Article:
That Ministry of Foreign Affairs Al-Jazeera briefing in full


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Al Jazeera English announced Tuesday that its Beijing correspondent, Melissa Chan, did not have her visa renewed. The following is a transcript of the Chinese Foreign Ministry’s daily briefing, where spokesman Hong Lei answered foreign reporters’ questions about the Chinese government’s action.

Hong Li: [Enters to sound of Gary Glitter’s ‘Rock n Roll Part 2’] Good morning, everybody.

Q: I just want to know whether the expulsion of Melissa Chan should be seen as a warning to other journalists operating in China?

Hong Lei: Damn straight…

Q: Under what circumstances will Al Jazeera be given press credentials and visas for a new reporter?

Hong Lei: Let’s just say we’re awaiting reports of a cold front emanating from certain underworld regions.

Q: So if there is a new correspondent for Al Jazeera, will you give them a visa?

Hong Lei: Didn’t catch that. Ask me another.

Q: Can you tell us who made the decision to deny Ms. Chan: was it the Foreign Ministry or another department?

Hong Lei: Honestly? Not a clue. I’m gonna refer you here to our mysterious laws and regulations.

Q: Can you give us any specifics on why Melissa Chan was expelled from the country… because there is a lot of confusion here and unless you’re more specific about it it’s very difficult for us to get a picture of exactly what’s going on.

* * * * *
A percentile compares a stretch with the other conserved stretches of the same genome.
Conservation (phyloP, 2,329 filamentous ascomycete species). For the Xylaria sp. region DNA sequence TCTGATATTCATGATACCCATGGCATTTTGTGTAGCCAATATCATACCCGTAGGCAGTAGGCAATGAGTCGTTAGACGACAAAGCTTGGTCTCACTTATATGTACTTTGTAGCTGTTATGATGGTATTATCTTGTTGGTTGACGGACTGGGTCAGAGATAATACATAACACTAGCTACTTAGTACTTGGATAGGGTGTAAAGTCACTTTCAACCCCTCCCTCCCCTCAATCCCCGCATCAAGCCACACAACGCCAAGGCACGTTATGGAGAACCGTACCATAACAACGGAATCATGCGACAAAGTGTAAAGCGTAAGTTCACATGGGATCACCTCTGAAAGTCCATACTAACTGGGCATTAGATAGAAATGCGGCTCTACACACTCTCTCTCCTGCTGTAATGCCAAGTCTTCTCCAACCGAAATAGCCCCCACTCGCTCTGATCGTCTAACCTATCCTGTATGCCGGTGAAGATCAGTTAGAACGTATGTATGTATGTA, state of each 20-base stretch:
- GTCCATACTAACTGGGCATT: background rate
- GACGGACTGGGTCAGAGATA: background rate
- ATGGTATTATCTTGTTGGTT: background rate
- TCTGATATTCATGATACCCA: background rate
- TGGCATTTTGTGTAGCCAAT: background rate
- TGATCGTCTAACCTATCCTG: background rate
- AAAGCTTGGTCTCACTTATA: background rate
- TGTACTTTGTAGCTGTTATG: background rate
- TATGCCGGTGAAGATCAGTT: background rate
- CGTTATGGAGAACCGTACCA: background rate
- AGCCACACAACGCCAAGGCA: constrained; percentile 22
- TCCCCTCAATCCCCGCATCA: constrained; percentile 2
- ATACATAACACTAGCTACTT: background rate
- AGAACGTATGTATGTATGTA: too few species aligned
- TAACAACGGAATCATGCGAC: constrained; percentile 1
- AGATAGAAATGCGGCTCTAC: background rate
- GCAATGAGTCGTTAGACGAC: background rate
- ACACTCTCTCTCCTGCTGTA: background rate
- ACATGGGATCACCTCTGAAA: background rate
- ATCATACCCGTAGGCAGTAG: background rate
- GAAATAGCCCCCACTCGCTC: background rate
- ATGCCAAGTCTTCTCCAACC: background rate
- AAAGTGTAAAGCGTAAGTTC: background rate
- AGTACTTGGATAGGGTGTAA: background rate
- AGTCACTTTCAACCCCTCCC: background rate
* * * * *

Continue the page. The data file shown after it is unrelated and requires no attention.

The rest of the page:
Hong Lei: She was not expelled… as far as I know, she left of her own volition.


Q: I think the main concern of the journalists is that the Chinese government, you use the issue of visa as a way to censor journalists’ work in China. Is this a precedent of how the Ministry of Foreign Affairs will behave in the future?

Hong Lei: We do this every 14 years or so. So, yeah. No. Maybe.

Q: What could the Chinese government say if a Chinese journalist was expelled from a foreign country?

Hong Lei: Anybody else going to see Hanggai play this weekend?

Q: Chinese laws and regulations are written down, so even if we don’t know which ones Melissa is accused of violating, we know what they say. Nowhere I know is the Chinese government’s conception of journalistic ethics written down. How can we judge whether our behavior is consistent with Chinese conception of journalist ethics, and can you offer us guidance as to what that conception looks like?

Hong Lei: You’re asking me to lecture you on ethics? Oh, man. Wait till I tell the boys back in the ministry.

Q: What would the Chinese government say to accusations that it is censoring foreign media with the expulsion of Melissa Chan?

Hong Lei: We would give a convoluted and ultimately meaningless combination of diplomatic waffle and officialese, probably.

Q: Where can we see those regulations? Because we are having some problem finding which law and regulation was broken. So where can I check the regulation if I want to see some number or article was broken according to Chinese law?

Hong Lei: Look. They’re right over there – behind you! [Grabs documents, shuffles out to sound of Shaggy’s ‘It Wasn’t Me’]

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